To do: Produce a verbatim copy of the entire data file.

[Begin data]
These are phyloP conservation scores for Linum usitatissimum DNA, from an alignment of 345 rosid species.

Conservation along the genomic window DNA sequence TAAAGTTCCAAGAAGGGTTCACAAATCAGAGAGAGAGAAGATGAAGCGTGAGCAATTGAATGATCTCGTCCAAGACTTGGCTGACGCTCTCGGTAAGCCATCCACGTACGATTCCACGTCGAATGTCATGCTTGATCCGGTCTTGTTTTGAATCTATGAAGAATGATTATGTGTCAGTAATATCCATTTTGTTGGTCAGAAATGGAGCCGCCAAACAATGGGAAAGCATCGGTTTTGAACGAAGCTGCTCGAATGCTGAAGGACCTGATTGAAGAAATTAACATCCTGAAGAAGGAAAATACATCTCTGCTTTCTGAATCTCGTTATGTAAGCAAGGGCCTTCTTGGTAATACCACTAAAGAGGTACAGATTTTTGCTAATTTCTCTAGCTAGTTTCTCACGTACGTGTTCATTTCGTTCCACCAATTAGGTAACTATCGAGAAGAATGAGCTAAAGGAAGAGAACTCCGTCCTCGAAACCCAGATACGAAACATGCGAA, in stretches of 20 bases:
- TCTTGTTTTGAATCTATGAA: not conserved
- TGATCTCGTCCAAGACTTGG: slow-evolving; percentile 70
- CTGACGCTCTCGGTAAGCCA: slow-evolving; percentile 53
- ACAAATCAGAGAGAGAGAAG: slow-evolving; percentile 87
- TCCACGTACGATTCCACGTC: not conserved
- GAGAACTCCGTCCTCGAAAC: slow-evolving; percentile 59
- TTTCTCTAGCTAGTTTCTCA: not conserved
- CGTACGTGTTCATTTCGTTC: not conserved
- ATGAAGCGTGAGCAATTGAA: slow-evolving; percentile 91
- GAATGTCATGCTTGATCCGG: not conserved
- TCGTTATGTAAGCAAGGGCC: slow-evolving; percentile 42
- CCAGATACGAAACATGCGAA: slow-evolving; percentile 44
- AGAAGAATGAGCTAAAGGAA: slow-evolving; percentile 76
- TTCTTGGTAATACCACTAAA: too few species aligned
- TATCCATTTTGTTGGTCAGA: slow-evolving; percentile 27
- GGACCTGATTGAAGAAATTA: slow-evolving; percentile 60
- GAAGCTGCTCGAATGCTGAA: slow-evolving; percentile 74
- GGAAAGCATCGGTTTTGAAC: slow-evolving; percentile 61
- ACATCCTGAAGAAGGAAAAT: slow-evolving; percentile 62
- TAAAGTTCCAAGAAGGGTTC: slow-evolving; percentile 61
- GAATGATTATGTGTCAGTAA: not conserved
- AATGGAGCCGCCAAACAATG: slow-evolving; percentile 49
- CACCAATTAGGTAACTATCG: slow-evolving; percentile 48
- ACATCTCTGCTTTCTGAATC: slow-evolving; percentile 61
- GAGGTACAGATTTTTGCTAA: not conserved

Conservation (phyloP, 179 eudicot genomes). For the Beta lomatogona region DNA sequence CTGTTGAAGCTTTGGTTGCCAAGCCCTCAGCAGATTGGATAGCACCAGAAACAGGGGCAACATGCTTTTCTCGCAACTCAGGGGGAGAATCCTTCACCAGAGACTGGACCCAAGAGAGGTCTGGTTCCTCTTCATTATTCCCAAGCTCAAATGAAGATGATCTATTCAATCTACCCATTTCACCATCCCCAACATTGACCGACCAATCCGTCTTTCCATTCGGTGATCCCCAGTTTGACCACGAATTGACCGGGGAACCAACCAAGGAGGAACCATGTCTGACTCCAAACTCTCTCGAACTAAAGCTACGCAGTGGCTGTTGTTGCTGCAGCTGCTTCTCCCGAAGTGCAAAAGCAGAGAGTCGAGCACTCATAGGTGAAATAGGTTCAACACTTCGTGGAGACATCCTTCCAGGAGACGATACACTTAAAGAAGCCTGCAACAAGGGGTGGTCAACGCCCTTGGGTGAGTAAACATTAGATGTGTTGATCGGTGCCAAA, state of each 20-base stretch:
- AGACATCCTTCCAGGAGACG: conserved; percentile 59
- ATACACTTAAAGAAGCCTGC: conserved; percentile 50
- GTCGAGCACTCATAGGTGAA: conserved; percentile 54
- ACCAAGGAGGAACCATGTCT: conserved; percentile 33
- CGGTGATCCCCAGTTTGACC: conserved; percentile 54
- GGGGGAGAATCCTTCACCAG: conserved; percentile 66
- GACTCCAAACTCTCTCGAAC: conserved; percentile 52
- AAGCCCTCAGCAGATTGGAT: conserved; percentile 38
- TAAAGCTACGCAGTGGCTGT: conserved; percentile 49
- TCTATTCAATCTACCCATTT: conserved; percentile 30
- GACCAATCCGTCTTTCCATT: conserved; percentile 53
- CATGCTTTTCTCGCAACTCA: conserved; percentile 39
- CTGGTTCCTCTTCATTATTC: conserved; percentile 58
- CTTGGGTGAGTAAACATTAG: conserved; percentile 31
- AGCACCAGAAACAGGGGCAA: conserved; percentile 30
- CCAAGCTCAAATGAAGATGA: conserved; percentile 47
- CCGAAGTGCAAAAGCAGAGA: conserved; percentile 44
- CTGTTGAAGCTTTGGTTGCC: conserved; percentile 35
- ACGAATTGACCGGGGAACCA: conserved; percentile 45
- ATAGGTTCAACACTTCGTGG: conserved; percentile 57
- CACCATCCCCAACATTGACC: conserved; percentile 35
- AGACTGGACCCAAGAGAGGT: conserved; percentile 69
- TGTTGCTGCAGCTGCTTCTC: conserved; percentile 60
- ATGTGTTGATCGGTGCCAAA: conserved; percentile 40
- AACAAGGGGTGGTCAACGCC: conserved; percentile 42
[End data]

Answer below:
These are phyloP conservation scores for Linum usitatissimum DNA, from an alignment of 345 rosid species.

Conservation along the genomic window DNA sequence TAAAGTTCCAAGAAGGGTTCACAAATCAGAGAGAGAGAAGATGAAGCGTGAGCAATTGAATGATCTCGTCCAAGACTTGGCTGACGCTCTCGGTAAGCCATCCACGTACGATTCCACGTCGAATGTCATGCTTGATCCGGTCTTGTTTTGAATCTATGAAGAATGATTATGTGTCAGTAATATCCATTTTGTTGGTCAGAAATGGAGCCGCCAAACAATGGGAAAGCATCGGTTTTGAACGAAGCTGCTCGAATGCTGAAGGACCTGATTGAAGAAATTAACATCCTGAAGAAGGAAAATACATCTCTGCTTTCTGAATCTCGTTATGTAAGCAAGGGCCTTCTTGGTAATACCACTAAAGAGGTACAGATTTTTGCTAATTTCTCTAGCTAGTTTCTCACGTACGTGTTCATTTCGTTCCACCAATTAGGTAACTATCGAGAAGAATGAGCTAAAGGAAGAGAACTCCGTCCTCGAAACCCAGATACGAAACATGCGAA, in stretches of 20 bases:
- TCTTGTTTTGAATCTATGAA: not conserved
- TGATCTCGTCCAAGACTTGG: slow-evolving; percentile 70
- CTGACGCTCTCGGTAAGCCA: slow-evolving; percentile 53
- ACAAATCAGAGAGAGAGAAG: slow-evolving; percentile 87
- TCCACGTACGATTCCACGTC: not conserved
- GAGAACTCCGTCCTCGAAAC: slow-evolving; percentile 59
- TTTCTCTAGCTAGTTTCTCA: not conserved
- CGTACGTGTTCATTTCGTTC: not conserved
- ATGAAGCGTGAGCAATTGAA: slow-evolving; percentile 91
- GAATGTCATGCTTGATCCGG: not conserved
- TCGTTATGTAAGCAAGGGCC: slow-evolving; percentile 42
- CCAGATACGAAACATGCGAA: slow-evolving; percentile 44
- AGAAGAATGAGCTAAAGGAA: slow-evolving; percentile 76
- TTCTTGGTAATACCACTAAA: too few species aligned
- TATCCATTTTGTTGGTCAGA: slow-evolving; percentile 27
- GGACCTGATTGAAGAAATTA: slow-evolving; percentile 60
- GAAGCTGCTCGAATGCTGAA: slow-evolving; percentile 74
- GGAAAGCATCGGTTTTGAAC: slow-evolving; percentile 61
- ACATCCTGAAGAAGGAAAAT: slow-evolving; percentile 62
- TAAAGTTCCAAGAAGGGTTC: slow-evolving; percentile 61
- GAATGATTATGTGTCAGTAA: not conserved
- AATGGAGCCGCCAAACAATG: slow-evolving; percentile 49
- CACCAATTAGGTAACTATCG: slow-evolving; percentile 48
- ACATCTCTGCTTTCTGAATC: slow-evolving; percentile 61
- GAGGTACAGATTTTTGCTAA: not conserved

Conservation (phyloP, 179 eudicot genomes). For the Beta lomatogona region DNA sequence CTGTTGAAGCTTTGGTTGCCAAGCCCTCAGCAGATTGGATAGCACCAGAAACAGGGGCAACATGCTTTTCTCGCAACTCAGGGGGAGAATCCTTCACCAGAGACTGGACCCAAGAGAGGTCTGGTTCCTCTTCATTATTCCCAAGCTCAAATGAAGATGATCTATTCAATCTACCCATTTCACCATCCCCAACATTGACCGACCAATCCGTCTTTCCATTCGGTGATCCCCAGTTTGACCACGAATTGACCGGGGAACCAACCAAGGAGGAACCATGTCTGACTCCAAACTCTCTCGAACTAAAGCTACGCAGTGGCTGTTGTTGCTGCAGCTGCTTCTCCCGAAGTGCAAAAGCAGAGAGTCGAGCACTCATAGGTGAAATAGGTTCAACACTTCGTGGAGACATCCTTCCAGGAGACGATACACTTAAAGAAGCCTGCAACAAGGGGTGGTCAACGCCCTTGGGTGAGTAAACATTAGATGTGTTGATCGGTGCCAAA, state of each 20-base stretch:
- AGACATCCTTCCAGGAGACG: conserved; percentile 59
- ATACACTTAAAGAAGCCTGC: conserved; percentile 50
- GTCGAGCACTCATAGGTGAA: conserved; percentile 54
- ACCAAGGAGGAACCATGTCT: conserved; percentile 33
- CGGTGATCCCCAGTTTGACC: conserved; percentile 54
- GGGGGAGAATCCTTCACCAG: conserved; percentile 66
- GACTCCAAACTCTCTCGAAC: conserved; percentile 52
- AAGCCCTCAGCAGATTGGAT: conserved; percentile 38
- TAAAGCTACGCAGTGGCTGT: conserved; percentile 49
- TCTATTCAATCTACCCATTT: conserved; percentile 30
- GACCAATCCGTCTTTCCATT: conserved; percentile 53
- CATGCTTTTCTCGCAACTCA: conserved; percentile 39
- CTGGTTCCTCTTCATTATTC: conserved; percentile 58
- CTTGGGTGAGTAAACATTAG: conserved; percentile 31
- AGCACCAGAAACAGGGGCAA: conserved; percentile 30
- CCAAGCTCAAATGAAGATGA: conserved; percentile 47
- CCGAAGTGCAAAAGCAGAGA: conserved; percentile 44
- CTGTTGAAGCTTTGGTTGCC: conserved; percentile 35
- ACGAATTGACCGGGGAACCA: conserved; percentile 45
- ATAGGTTCAACACTTCGTGG: conserved; percentile 57
- CACCATCCCCAACATTGACC: conserved; percentile 35
- AGACTGGACCCAAGAGAGGT: conserved; percentile 69
- TGTTGCTGCAGCTGCTTCTC: conserved; percentile 60
- ATGTGTTGATCGGTGCCAAA: conserved; percentile 40
- AACAAGGGGTGGTCAACGCC: conserved; percentile 42